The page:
Why Dorset is the new south London

3 May

It’s nearly a year now since we packed up our city pad and decided to have a go at country living. Every time I think I’ve got the hang of it, something springs up to remind me that I’ve still got a long way to go.

I may have two pairs of wellies (house and car), be a fully fledged member of the National Trust (which we tell ourselves we joined for the parking) and know the difference between a shag and a cormorant (not a euphemism) but finding weeds shaped like Exhibit M (see pic) in our back garden still makes me raise an eyebrow… And I still have absolutely no sense of direction.

How can this be? All the country folk I know can find their way around. Even the chap who wrote to the local paper to dismiss our (breathtaking, dazzling, planetariumesque) night sky views as “lots of stars and a few lifeless planets” managed to find his way across the fields in the pitch black to the nearest pub afterwards.

My dad could navigate his way to the sea from anywhere in the world and he grew up in bloody Hackney, for crying out loud.

And this is the main reason why Dorset has become my south London (and those suspiciously shaped leaves in all the hedgerows don’t help matters).

I once spent a miserable three hours in the borough of Lewisham trying to find my way to a friend’s house in Ladywell from less than two miles away. Despite having an A-Z *and* a mobile phone (although this was about 10 years ago so they didn’t do much) I simply could not get myself from where I was to where I needed to be – now there’s an epitaph.

To this day that lost weekend epitomises the complete blind spot I appear to have when it comes to anything directional. I can’t remember whether I ever made it in the end or whether the mean one-way streets and identikit terraced houses drove me home, frustrated and alone, to my comfort zone north of the river.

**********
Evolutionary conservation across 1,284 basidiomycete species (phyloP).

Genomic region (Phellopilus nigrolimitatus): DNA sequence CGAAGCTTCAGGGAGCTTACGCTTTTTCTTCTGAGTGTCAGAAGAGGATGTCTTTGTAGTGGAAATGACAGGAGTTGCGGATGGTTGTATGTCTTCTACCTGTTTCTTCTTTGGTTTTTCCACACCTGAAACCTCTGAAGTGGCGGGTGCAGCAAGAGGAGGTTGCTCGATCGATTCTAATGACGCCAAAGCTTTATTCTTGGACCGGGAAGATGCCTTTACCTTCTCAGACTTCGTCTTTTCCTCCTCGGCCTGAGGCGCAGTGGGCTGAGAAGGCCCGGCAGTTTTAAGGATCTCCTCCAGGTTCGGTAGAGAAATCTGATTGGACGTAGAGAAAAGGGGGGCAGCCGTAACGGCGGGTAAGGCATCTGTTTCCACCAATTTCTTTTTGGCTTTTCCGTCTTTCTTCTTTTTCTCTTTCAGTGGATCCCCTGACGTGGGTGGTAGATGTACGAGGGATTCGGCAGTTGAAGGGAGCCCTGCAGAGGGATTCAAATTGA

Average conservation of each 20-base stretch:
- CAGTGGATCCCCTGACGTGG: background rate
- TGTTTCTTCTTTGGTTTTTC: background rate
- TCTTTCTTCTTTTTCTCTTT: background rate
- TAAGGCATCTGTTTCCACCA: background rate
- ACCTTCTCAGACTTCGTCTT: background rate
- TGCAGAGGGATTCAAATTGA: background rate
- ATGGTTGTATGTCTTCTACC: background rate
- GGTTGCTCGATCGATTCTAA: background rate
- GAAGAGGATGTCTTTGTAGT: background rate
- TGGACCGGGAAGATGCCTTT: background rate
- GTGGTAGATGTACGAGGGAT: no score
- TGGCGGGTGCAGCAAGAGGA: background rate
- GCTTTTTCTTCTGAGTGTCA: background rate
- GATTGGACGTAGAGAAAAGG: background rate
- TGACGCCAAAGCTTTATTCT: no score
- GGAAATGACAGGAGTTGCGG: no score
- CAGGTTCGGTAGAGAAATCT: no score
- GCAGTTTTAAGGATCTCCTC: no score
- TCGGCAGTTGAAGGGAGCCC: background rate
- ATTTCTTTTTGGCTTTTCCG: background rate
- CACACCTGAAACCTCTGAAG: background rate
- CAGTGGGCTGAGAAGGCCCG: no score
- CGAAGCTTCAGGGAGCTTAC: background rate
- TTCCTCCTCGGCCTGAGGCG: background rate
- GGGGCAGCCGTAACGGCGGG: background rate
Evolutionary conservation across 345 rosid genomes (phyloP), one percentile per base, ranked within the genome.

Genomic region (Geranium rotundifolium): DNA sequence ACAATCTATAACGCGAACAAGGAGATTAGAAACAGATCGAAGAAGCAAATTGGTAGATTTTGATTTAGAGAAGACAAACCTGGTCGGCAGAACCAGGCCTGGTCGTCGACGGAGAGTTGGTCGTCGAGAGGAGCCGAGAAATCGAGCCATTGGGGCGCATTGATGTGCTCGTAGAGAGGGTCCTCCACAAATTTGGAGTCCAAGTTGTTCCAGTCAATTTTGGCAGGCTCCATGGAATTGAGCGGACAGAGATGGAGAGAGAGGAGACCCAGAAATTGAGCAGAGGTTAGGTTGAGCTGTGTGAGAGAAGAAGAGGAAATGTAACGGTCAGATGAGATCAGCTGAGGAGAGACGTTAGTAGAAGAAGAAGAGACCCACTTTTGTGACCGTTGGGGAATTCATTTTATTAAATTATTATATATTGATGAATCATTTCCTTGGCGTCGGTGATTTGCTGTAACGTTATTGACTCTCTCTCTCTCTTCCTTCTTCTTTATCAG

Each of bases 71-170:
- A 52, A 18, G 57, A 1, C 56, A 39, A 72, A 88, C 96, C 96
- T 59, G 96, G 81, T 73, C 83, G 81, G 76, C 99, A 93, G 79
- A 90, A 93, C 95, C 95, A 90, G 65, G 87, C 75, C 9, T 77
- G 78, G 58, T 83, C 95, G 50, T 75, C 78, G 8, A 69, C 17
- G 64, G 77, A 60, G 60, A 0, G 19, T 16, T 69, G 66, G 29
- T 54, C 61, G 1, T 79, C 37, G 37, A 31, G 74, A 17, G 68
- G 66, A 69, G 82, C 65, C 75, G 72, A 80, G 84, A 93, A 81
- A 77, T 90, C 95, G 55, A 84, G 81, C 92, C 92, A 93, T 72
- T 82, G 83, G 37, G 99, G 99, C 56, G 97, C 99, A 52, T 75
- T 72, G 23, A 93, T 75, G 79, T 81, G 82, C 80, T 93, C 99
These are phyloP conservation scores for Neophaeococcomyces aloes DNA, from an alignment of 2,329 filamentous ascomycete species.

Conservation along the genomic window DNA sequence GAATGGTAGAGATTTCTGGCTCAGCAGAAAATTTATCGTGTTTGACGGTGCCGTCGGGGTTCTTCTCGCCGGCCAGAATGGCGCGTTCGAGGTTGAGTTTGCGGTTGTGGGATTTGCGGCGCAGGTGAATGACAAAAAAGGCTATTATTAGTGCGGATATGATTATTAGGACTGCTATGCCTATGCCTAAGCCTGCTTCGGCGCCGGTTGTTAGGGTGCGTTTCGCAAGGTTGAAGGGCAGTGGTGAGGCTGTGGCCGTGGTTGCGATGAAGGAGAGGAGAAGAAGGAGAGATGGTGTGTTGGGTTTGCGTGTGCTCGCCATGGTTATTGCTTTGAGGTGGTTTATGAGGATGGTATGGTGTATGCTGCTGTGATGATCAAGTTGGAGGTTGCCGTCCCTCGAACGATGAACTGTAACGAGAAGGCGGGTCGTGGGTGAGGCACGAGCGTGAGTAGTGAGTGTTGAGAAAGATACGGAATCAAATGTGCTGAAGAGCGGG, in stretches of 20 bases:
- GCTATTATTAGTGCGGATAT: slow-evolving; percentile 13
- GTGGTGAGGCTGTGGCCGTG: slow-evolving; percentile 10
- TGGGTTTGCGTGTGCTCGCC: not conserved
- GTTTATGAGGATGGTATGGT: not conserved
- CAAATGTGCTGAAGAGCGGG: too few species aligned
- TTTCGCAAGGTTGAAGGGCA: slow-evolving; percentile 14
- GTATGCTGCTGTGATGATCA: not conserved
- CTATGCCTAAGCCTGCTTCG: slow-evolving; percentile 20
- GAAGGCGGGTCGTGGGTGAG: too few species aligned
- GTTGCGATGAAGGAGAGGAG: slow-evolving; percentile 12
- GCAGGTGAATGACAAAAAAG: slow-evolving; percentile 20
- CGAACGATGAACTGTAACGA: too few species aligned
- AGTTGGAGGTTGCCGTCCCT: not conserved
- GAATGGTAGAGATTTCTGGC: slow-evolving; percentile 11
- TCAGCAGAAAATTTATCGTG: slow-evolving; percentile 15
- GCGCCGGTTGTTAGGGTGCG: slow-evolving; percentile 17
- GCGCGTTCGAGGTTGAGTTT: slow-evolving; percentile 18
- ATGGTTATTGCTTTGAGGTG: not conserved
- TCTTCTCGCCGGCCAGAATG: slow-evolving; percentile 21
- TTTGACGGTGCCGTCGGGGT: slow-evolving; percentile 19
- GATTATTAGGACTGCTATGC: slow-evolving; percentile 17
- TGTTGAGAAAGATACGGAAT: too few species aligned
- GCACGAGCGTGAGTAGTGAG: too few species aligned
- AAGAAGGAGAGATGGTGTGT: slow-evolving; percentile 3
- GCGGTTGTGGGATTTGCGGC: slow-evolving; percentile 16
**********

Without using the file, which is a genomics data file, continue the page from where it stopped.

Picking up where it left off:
I jumped on the term “dyspraxia” as a possible explanation after reading about it in Vogue (which is where all the best disorders come from) but to be honest, I don’t think I have a condition. I think I’m just a bit crap. I grew up in London where almost everything is navigational by Tube stop. Who cares where Victoria is in relation to Euston? Pale blue line, four stops. It was an utter shock to me to discover after 20 odd years that Leicester Square is within spitting distance of Covent Garden above ground. I simply never knew.

Today I found myself in deepest darkest north Dorset for work, trying in vain to find a particular farm, the proverbial needle in a haystack. I drove through endless country villages with picture postcard thatched rooves and double barrelled names like Bishop Caundle and Sturminster Newton, which sounded more like Shakespearan characters than geographical locations.

Even on the happy occasion where I managed to get both a mobile phone signal *and* 3G (because of course the farmer’s number was stored on my email) I was at a loss to explain my surroundings.

“I’m… by a field,” I said miserably. “there’s… another field on the other side of the road.” It was Lewisham high street all over again. Only prettier.

Somehow though, despite all the odds, I made it and was greeted by a chorus of 200 expectant organic cattle at the farm gate. And that’s something that never happened to me in south London.


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